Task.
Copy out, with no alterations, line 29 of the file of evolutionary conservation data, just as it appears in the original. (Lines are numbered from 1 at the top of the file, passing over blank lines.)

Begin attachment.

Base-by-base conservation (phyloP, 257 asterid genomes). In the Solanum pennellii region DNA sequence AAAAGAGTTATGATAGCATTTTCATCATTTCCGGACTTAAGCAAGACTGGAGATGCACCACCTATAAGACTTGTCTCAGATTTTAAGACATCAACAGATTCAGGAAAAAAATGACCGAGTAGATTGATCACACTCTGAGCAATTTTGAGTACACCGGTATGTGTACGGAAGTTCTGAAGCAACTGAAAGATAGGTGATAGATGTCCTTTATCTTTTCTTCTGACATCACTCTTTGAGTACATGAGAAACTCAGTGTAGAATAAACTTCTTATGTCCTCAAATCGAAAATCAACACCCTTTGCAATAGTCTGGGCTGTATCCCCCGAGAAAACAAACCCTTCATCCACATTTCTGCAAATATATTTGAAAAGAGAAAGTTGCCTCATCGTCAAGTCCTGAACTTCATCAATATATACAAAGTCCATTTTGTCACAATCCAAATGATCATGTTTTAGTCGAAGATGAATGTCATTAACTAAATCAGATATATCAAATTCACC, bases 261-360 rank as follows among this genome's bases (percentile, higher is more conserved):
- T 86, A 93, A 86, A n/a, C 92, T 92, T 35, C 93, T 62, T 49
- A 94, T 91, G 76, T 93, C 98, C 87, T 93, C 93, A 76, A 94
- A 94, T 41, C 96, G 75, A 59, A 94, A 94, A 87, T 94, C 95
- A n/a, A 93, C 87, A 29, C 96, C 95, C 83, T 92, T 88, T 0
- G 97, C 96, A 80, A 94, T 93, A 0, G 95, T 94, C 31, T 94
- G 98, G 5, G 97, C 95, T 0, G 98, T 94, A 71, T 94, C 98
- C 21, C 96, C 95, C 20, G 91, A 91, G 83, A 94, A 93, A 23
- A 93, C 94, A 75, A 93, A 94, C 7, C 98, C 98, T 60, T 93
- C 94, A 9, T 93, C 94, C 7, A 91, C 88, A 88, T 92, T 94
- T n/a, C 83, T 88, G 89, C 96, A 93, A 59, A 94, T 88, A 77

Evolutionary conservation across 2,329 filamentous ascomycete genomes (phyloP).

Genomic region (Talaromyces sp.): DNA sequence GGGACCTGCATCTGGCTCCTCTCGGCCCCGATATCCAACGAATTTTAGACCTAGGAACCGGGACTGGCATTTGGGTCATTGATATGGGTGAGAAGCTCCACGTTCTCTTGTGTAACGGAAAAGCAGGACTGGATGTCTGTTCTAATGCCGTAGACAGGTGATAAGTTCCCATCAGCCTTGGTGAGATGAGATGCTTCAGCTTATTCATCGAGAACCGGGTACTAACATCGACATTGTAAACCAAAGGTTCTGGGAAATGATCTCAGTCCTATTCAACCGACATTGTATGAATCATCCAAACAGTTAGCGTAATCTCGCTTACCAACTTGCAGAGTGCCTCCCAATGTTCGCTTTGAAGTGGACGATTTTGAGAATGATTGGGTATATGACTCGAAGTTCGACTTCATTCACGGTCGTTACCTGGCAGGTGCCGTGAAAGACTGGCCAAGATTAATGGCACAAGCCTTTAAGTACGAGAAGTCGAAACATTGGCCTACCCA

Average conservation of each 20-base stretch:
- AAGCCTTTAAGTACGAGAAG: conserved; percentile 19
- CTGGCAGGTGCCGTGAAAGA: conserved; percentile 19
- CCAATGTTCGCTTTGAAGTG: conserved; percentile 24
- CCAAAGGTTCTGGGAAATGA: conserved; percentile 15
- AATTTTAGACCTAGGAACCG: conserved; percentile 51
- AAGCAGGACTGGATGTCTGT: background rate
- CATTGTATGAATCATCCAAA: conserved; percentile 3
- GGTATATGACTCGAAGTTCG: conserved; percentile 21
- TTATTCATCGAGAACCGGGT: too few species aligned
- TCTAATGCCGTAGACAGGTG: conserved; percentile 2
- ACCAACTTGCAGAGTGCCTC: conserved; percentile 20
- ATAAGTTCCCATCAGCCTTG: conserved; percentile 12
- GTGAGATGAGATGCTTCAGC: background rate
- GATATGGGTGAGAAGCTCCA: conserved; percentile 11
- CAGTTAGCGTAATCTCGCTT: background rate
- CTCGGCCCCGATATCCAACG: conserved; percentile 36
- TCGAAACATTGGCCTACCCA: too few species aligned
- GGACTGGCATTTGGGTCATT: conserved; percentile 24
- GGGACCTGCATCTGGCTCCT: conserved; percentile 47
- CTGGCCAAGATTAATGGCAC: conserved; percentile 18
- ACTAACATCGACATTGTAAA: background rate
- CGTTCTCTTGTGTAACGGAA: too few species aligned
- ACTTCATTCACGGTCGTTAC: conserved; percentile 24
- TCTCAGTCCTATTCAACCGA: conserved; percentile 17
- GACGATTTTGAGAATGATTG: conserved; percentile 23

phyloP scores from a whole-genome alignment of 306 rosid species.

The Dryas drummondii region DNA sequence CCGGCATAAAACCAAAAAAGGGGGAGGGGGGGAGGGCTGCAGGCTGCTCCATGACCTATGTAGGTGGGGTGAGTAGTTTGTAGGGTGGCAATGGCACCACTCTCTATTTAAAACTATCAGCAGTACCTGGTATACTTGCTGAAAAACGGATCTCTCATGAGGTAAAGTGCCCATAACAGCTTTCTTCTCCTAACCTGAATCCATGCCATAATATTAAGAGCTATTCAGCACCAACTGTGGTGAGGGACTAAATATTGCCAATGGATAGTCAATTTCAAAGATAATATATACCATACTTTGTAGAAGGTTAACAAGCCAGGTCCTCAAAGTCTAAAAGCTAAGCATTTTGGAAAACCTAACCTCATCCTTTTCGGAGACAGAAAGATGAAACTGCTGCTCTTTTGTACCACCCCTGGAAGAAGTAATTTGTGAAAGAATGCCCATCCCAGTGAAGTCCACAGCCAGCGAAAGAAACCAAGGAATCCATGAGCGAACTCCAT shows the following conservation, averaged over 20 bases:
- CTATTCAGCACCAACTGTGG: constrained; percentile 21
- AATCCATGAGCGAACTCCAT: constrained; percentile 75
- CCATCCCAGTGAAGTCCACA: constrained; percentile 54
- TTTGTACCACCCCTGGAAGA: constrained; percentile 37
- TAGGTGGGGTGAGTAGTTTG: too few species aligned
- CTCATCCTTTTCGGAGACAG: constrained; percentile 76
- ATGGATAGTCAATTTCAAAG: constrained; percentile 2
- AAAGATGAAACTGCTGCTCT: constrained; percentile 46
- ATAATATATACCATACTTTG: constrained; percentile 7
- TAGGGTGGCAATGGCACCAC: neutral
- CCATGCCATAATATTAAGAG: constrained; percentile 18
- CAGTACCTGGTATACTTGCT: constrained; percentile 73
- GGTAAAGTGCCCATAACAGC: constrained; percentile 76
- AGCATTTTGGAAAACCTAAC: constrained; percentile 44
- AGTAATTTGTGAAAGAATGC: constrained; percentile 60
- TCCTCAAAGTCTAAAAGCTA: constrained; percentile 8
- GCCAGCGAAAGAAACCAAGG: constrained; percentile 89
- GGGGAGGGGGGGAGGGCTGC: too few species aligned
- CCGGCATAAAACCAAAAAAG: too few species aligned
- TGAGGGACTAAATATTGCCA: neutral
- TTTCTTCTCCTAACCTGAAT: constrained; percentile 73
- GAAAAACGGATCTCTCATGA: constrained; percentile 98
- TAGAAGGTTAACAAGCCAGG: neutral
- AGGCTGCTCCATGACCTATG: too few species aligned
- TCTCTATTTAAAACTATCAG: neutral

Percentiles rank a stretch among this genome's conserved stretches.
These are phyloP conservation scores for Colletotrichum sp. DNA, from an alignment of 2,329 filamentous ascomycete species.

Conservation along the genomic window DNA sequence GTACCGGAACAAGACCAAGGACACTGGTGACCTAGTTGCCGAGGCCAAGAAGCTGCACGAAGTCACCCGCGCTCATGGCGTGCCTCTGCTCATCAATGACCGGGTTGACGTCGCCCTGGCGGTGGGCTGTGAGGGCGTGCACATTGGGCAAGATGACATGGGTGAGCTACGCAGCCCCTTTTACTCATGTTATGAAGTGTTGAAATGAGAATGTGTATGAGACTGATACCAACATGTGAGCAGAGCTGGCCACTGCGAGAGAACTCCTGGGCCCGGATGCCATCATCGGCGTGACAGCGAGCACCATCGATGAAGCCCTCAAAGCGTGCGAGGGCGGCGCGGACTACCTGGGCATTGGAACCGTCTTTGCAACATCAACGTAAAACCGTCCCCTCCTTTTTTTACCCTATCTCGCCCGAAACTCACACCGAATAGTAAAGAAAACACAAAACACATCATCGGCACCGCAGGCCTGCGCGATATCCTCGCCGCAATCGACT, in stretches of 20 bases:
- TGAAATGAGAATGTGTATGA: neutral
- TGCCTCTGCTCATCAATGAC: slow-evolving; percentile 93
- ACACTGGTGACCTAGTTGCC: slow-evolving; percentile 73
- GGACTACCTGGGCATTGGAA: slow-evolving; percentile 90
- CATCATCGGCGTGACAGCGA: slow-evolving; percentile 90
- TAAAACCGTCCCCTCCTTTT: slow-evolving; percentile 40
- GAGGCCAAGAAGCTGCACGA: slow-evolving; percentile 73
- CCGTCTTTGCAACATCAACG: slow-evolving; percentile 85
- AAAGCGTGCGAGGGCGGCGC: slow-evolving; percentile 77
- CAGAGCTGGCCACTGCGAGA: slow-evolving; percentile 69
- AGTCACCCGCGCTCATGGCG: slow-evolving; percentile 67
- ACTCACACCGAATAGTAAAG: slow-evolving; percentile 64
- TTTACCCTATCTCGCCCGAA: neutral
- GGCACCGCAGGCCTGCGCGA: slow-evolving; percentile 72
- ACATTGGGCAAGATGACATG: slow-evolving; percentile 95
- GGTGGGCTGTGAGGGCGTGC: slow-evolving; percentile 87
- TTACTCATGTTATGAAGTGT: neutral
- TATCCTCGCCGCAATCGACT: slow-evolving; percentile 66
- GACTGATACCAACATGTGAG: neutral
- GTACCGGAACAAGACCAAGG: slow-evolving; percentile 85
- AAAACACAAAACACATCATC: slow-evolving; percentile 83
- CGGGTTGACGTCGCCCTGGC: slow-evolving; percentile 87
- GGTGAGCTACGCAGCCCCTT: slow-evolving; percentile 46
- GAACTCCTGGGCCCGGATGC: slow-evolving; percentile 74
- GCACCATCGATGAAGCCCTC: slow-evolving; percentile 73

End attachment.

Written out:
- CAGTTAGCGTAATCTCGCTT: background rate